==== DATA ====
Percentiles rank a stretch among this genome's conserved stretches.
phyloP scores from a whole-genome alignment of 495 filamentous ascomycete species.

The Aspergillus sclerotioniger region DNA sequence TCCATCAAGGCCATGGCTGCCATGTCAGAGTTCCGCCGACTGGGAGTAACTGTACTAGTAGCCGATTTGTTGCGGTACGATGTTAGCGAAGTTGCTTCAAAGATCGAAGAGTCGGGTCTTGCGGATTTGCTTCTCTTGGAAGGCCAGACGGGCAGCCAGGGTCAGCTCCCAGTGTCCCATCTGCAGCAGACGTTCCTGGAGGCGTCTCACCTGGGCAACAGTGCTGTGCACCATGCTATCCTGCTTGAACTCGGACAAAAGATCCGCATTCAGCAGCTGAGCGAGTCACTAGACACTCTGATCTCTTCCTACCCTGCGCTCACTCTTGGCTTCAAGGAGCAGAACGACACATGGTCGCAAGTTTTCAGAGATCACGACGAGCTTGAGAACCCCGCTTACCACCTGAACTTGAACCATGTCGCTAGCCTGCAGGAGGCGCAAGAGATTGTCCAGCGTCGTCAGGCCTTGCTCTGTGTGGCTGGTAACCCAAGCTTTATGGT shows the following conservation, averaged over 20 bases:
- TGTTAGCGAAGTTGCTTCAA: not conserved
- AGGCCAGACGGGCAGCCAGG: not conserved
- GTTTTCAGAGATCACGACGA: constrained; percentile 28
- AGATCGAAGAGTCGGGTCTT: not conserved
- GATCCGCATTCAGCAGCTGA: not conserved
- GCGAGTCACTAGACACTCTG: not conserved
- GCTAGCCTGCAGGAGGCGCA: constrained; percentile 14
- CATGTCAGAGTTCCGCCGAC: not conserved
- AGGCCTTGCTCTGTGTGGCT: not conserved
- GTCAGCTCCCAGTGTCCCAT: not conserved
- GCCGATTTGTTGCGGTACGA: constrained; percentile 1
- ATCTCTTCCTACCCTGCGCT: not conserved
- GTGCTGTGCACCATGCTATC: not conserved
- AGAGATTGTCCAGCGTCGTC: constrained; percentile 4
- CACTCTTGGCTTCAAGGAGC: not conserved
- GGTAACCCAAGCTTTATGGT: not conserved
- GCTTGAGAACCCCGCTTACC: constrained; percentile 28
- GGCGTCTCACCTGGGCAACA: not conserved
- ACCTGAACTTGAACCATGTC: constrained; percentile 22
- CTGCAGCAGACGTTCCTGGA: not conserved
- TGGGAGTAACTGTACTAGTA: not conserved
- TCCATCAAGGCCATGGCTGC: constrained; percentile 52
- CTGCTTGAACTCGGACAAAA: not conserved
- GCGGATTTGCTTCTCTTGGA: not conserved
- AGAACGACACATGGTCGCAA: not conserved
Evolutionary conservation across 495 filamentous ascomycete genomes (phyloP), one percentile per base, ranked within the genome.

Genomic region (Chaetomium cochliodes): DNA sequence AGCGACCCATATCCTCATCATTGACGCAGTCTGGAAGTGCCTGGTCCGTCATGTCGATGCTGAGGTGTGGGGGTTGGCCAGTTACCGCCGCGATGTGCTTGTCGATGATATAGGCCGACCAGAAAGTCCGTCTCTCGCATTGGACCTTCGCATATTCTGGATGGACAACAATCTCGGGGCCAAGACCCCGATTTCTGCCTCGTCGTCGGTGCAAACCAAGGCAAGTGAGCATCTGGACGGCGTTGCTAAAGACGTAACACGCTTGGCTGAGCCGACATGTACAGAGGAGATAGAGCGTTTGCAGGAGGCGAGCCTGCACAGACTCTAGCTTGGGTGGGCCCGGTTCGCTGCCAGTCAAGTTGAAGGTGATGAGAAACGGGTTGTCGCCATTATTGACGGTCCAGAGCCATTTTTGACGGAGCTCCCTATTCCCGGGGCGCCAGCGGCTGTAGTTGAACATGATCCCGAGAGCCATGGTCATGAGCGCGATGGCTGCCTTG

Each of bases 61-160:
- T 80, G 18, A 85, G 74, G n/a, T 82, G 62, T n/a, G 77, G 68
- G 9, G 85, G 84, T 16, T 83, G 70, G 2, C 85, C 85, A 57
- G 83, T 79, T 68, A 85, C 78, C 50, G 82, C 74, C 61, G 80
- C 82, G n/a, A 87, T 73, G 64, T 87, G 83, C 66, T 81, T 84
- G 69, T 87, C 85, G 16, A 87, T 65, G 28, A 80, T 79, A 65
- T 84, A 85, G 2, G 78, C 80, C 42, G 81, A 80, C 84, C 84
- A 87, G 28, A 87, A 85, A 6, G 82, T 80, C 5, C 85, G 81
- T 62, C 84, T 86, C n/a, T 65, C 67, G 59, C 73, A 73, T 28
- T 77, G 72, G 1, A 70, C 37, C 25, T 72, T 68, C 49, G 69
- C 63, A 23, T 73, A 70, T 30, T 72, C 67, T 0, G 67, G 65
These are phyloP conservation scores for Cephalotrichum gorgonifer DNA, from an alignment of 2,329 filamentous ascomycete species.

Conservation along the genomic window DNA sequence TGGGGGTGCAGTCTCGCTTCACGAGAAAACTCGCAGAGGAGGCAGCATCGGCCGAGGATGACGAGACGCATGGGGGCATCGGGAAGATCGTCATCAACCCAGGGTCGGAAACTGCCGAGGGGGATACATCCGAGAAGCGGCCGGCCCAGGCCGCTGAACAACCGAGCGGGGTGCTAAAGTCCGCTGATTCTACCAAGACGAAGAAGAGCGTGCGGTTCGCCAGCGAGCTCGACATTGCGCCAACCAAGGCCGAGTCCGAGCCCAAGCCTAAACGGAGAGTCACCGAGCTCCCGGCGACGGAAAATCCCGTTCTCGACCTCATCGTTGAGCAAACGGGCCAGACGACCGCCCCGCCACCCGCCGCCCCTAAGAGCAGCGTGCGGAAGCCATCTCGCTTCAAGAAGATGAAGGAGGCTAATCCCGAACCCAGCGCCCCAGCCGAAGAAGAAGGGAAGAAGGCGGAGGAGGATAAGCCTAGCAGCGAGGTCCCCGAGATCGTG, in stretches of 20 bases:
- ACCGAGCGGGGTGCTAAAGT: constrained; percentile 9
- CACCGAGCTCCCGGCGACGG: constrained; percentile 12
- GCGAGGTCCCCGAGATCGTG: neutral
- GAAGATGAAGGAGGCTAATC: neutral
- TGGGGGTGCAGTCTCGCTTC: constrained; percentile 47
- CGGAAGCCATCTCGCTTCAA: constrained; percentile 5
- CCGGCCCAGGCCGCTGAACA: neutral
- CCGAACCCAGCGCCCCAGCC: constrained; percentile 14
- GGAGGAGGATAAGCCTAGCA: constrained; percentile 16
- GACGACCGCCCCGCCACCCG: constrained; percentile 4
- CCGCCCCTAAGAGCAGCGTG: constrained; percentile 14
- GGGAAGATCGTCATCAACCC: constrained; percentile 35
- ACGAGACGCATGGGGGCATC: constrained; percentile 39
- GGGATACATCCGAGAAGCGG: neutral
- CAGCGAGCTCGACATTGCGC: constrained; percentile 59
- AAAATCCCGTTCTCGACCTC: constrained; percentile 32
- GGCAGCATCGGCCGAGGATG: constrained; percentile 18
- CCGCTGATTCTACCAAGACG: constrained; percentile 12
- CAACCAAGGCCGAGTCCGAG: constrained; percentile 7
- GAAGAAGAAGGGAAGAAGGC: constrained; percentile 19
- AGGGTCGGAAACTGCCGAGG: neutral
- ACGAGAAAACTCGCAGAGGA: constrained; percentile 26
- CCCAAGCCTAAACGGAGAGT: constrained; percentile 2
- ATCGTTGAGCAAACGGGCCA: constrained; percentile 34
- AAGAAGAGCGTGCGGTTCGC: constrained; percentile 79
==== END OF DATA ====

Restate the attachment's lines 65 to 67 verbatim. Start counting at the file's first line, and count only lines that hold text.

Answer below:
- ACGAGAAAACTCGCAGAGGA: constrained; percentile 26
- CCCAAGCCTAAACGGAGAGT: constrained; percentile 2
- ATCGTTGAGCAAACGGGCCA: constrained; percentile 34